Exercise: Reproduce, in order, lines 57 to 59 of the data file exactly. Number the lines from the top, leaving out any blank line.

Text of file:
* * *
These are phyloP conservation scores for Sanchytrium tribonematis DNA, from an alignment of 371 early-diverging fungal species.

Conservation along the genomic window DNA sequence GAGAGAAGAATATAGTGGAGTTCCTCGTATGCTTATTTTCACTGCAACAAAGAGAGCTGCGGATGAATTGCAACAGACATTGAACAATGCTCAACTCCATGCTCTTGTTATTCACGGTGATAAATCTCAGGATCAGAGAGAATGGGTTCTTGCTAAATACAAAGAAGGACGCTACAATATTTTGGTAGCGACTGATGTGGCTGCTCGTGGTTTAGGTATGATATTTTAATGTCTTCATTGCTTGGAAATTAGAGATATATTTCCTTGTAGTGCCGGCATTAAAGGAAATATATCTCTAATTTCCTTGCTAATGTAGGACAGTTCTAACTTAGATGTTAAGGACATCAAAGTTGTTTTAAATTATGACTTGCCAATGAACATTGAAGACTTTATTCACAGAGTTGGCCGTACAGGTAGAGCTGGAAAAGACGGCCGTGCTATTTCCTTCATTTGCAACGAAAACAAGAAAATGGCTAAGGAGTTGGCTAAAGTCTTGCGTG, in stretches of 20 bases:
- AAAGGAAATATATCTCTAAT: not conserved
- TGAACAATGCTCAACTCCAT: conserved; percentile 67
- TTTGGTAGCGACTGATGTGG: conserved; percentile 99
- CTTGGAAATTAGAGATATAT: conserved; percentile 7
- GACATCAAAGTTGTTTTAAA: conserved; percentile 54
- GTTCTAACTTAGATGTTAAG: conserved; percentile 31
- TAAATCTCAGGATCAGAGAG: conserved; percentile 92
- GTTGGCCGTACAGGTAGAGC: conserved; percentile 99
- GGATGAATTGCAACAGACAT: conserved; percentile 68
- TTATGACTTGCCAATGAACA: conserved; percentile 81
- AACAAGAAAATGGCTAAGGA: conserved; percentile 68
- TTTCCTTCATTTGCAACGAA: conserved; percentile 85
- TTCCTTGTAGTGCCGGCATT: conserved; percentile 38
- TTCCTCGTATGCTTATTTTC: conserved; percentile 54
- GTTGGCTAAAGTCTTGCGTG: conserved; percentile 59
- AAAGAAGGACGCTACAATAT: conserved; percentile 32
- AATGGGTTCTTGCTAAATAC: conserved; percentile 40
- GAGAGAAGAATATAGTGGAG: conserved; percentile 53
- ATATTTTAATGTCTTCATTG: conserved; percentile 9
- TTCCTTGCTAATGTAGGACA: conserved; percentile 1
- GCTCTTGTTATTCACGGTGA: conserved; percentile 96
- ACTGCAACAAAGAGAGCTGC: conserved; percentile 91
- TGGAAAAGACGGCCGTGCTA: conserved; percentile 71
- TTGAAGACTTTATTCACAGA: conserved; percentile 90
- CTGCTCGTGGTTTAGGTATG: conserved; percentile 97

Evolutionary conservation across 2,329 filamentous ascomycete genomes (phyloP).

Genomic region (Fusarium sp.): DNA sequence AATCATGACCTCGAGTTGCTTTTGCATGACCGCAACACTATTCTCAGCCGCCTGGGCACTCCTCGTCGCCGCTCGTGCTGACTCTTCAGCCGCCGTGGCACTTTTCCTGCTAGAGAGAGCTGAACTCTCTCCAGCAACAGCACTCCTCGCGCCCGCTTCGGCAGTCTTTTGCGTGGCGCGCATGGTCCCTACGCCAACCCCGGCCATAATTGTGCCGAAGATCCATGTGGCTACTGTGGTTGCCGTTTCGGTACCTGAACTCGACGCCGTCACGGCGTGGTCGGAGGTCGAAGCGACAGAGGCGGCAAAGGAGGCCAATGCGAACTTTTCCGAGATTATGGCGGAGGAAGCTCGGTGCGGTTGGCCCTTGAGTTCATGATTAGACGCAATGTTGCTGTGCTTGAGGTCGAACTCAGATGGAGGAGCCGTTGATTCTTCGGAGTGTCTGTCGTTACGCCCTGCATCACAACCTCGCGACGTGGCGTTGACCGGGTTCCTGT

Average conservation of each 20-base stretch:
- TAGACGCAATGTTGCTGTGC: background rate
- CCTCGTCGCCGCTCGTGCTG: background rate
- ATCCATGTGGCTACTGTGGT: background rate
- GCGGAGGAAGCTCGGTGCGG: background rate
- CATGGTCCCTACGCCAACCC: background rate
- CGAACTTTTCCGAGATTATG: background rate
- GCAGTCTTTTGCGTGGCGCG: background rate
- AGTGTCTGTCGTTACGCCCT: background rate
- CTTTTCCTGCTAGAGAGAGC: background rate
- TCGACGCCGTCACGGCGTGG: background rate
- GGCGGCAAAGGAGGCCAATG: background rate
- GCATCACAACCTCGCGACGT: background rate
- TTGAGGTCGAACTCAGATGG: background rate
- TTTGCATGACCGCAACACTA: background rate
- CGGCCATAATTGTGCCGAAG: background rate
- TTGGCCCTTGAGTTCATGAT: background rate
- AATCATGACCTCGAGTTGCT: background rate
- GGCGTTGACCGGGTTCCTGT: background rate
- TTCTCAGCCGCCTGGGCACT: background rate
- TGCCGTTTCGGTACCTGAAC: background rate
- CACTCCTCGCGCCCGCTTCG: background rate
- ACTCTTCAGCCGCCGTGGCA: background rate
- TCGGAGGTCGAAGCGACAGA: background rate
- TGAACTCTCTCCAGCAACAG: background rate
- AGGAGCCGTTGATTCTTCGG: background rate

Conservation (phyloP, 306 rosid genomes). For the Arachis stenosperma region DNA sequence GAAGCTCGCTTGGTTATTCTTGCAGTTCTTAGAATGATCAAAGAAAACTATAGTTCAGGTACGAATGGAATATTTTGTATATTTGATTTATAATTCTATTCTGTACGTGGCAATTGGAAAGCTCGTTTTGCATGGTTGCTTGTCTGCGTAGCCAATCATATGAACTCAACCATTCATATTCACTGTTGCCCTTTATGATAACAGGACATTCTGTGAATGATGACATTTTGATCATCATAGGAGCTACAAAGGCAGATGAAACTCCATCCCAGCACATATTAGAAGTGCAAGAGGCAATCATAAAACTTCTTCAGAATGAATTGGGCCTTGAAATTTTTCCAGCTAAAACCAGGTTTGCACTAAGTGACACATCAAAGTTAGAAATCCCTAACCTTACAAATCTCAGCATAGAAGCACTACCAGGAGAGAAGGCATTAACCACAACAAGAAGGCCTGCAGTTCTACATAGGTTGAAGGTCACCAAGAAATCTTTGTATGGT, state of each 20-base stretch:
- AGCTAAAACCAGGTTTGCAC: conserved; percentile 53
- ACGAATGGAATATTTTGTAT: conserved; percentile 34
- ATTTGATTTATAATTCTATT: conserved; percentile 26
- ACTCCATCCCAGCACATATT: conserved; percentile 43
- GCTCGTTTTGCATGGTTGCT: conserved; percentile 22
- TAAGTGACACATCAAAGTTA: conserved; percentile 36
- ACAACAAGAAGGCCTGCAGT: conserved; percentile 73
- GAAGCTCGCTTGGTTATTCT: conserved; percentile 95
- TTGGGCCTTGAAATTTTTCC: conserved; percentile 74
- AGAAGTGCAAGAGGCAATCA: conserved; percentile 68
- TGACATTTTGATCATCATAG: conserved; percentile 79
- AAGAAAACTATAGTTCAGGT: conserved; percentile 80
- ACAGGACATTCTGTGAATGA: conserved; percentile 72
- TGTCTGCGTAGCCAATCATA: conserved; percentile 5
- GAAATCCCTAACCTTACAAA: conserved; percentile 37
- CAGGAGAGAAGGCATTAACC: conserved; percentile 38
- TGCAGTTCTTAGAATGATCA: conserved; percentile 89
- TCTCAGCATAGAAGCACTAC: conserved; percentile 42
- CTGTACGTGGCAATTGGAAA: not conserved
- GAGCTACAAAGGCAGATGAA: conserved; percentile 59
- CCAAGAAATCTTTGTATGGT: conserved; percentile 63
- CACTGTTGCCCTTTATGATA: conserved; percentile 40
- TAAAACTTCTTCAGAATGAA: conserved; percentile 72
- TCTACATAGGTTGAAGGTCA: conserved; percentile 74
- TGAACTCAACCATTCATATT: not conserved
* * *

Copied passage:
- AGCTAAAACCAGGTTTGCAC: conserved; percentile 53
- ACGAATGGAATATTTTGTAT: conserved; percentile 34
- ATTTGATTTATAATTCTATT: conserved; percentile 26